Mathieson's lighting package was generally in keeping with the period, mainly met with Tungsten 5K – 20Ks. “We were not using HMI, Kino or LEDs. The Sixties had a lot of fantastic design conveying an opulence and optimism about how things should be, but the computers in our world flash like car indicators. It's not high-tech. The palate for this film is colourful and warm and we felt Tungsten lamps suited that mood. We'd probably have gone with LEDs and fluorescents if we were shooting a more modern type of film.”

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Although some Steadicam was deployed, the period nature of the piece lent itself more to track work. “I think we'd all rather track if we could,” he says. “In some ways it can be much quicker to work on set using tracks. It doesn't take long to run a track around and it means you can stop and interrogate a frame, talk about a shot, redress the set or adjust for lighting as necessary while the camera operator isn't bending their back.”

Being a Warner Bros project, Leavesden was the show's studio home supplemented with a considerable amount of location shooting. The Royal Victoria Docks near London's City Airport was a mock-Mediterranean harbour. An old mill near City Airport and derelict buildings at Chatham Docks provided a backdrop for bombed-out East Berlin. A scene set under Brixton's railway arches was used for “spies coming out of greasy garages exchanging packages, picking up fast cars”, and Greenwich's Maritime Museum doubled as Berlin and the backdrop for a car chase. Various London interiors in keeping with the ‘60’s period were also used. A café was specially-built in Regent's Park.

The mission itself begins in Italy on location in Rome, Naples and Neapolitan islands, including interiors of large municipal buildings of the La Dolce Vita period “with shiny floors, columns and lots of glass. A certain degree of elegance you wouldn't get anywhere else,” Mathieson recalls. “We shot in the Grand Plaza hotel near Rome's Piazza del Popolo which we just shot for what it was – falling down rococo with old-fashioned décor, a wonderful staircase and reception areas.”

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The Alexa data was handled by DIT Francesco Luigi Giardiello on-set and on to Technicolor for post, using the Codex workflow, but Mathieson professes to be more interested in getting the images right and controlling the final look than the technical process that happens in between.

“If you give it the right exposure you can achieve a very different feeling within the same lens,” he says. “If you want a hard look or a soft, swimming look with flare you can do so within the iris. Some of the older zooms have had their front elements taking quite a beating which was great to play with.”

He continues: “When you look at the Log or at the RAW image in digital it's horrifying, but you want to make sure the images are as good as graded rushes. When things are in editorial the scenes will move up and downstream and the story arc and time of day will change and, therefore, so will the look. You might then have to soften the lighting to move from a dawn to dusk scene.”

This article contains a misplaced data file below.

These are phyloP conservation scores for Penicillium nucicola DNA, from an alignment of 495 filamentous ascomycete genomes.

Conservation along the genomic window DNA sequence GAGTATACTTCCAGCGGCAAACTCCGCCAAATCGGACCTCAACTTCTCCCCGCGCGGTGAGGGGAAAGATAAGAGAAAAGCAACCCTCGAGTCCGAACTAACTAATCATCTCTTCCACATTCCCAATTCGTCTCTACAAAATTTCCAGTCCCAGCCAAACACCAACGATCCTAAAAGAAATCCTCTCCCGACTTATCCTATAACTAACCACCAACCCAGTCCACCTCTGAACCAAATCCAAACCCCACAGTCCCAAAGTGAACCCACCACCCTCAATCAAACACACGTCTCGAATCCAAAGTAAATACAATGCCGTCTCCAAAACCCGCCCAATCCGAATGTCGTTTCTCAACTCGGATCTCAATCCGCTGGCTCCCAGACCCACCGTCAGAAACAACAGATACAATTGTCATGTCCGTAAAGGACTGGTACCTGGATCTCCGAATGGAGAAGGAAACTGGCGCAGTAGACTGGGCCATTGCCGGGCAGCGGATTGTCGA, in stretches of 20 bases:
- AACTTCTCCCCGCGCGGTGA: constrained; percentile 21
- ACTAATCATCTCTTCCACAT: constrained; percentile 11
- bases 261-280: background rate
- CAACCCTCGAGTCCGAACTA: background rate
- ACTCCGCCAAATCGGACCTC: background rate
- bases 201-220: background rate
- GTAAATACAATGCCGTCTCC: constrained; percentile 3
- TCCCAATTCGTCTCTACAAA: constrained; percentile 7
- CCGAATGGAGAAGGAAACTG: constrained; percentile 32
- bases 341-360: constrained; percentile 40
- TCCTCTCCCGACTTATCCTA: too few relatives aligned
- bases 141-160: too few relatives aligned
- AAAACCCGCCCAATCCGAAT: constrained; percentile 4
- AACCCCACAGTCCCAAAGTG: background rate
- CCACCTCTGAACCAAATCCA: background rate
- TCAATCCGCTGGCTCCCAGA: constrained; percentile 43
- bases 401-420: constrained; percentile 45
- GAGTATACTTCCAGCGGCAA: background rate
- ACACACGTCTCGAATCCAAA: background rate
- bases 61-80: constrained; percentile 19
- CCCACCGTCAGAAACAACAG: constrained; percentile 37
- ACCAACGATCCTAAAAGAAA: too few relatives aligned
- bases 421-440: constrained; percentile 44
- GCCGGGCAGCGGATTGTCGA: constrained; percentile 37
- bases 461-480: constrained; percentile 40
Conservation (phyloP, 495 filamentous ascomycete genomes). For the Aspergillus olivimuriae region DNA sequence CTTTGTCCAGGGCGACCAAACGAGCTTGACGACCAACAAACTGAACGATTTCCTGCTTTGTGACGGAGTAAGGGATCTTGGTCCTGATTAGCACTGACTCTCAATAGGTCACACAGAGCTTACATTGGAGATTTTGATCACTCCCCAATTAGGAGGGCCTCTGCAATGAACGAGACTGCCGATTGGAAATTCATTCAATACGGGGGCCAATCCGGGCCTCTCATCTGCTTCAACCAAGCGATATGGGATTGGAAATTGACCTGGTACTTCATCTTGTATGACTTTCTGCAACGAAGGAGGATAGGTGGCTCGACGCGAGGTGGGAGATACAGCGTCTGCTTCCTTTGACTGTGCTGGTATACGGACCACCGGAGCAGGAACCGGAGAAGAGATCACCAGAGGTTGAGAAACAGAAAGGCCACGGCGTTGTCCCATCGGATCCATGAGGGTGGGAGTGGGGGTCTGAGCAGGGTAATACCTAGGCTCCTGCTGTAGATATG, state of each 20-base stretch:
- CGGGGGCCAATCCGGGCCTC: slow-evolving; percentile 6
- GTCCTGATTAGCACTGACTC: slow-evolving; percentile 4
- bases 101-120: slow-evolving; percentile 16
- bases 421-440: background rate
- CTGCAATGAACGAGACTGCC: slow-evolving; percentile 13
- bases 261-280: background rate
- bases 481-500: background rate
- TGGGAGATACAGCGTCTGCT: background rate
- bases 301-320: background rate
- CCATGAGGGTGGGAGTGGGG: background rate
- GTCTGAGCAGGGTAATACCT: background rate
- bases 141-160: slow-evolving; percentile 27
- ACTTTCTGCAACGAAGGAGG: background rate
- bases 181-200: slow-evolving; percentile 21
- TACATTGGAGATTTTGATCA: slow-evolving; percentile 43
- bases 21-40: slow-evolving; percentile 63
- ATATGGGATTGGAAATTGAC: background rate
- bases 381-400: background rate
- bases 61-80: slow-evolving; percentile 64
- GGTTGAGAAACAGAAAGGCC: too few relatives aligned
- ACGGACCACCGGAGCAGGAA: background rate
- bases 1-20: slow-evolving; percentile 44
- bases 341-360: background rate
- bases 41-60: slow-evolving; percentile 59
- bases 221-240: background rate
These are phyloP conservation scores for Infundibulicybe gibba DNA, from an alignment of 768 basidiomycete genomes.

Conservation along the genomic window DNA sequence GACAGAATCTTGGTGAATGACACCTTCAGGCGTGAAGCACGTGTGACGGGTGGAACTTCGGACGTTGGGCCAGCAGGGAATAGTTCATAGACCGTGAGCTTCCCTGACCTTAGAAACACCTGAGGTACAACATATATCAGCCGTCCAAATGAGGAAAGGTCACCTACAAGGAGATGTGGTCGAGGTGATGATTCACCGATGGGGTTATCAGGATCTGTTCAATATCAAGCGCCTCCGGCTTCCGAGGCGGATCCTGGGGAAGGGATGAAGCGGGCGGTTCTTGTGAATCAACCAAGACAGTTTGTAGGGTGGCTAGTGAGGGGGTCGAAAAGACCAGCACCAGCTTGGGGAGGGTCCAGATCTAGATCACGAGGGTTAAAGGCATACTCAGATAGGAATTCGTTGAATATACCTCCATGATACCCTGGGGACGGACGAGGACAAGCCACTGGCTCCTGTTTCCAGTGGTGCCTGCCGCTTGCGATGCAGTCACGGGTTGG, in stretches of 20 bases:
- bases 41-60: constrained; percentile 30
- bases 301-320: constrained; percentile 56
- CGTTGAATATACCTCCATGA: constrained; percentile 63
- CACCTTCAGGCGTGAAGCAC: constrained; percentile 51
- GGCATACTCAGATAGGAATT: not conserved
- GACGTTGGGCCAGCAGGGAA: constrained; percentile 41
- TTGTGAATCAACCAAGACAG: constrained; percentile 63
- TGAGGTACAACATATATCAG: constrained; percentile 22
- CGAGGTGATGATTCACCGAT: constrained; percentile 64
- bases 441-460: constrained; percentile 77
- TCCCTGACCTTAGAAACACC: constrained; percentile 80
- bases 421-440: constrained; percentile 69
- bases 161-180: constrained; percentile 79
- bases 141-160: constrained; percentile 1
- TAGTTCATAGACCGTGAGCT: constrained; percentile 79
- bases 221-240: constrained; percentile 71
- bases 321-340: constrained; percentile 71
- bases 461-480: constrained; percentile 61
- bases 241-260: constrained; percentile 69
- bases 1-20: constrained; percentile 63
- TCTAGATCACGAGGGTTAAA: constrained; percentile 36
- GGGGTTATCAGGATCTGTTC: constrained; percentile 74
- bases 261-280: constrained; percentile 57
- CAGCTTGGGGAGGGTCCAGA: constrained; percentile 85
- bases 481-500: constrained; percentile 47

He worked with colourist Paul Ensby over ten days, locking the picture down by summer 2014. “I'm not someone who spends hours in the grade finessing each detail. I view the DI process as a piece of music with shades of fortissimo and mezzoforte and that the more you tinker with the image, the more you risk ruining its rhythm.”

He says, “The way I like to grade is to take the best shot in a particular sequence then grade around that, rather than trying to add in windows which just tends to average everything out. Maybe the end result is rough around the edges, but I'd rather have that than a piece which is bland and boring. I got it to where I wanted it to be. But I would have made it look better on film.”

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This from a craftsman who learned his trade on U-Matic and BetaSP before graduating to film. “It's a great shame that there's a generation of kids who have never had a chance to try 16mm. Now everyone graduates to shoot digital. Even if they want to shoot film they are not given the confidence to expose film.

“We're talking about the key craft skill of using one's eye to judge exposure, to really look at the light rather than looking over your shoulder at a monitor with a waveform and vector scope before pressing a record button.”

He adds: “I can't tell the difference between the looks of a lot of the big VFX films. Did any cameraman put their stamp on it or even design it?”

Mathieson is well aware of the irony of currently filming the hefty CGI fantasy Knights Of The Roundtable: King Arthur, also for Ritchie, back at Leavesden.

“There is a place for massive stories told in VFX using a computer, but the sadness is that we've lost a generation unable to make the leap to shooting film,” he says. “I could teach twenty students how to light for greenscreen in just half a day. When I shoot greenscreen my arm is tied behind my back and I just glaze over since my input is redundant. If I sound disillusioned, I'm afraid that's how I feel.”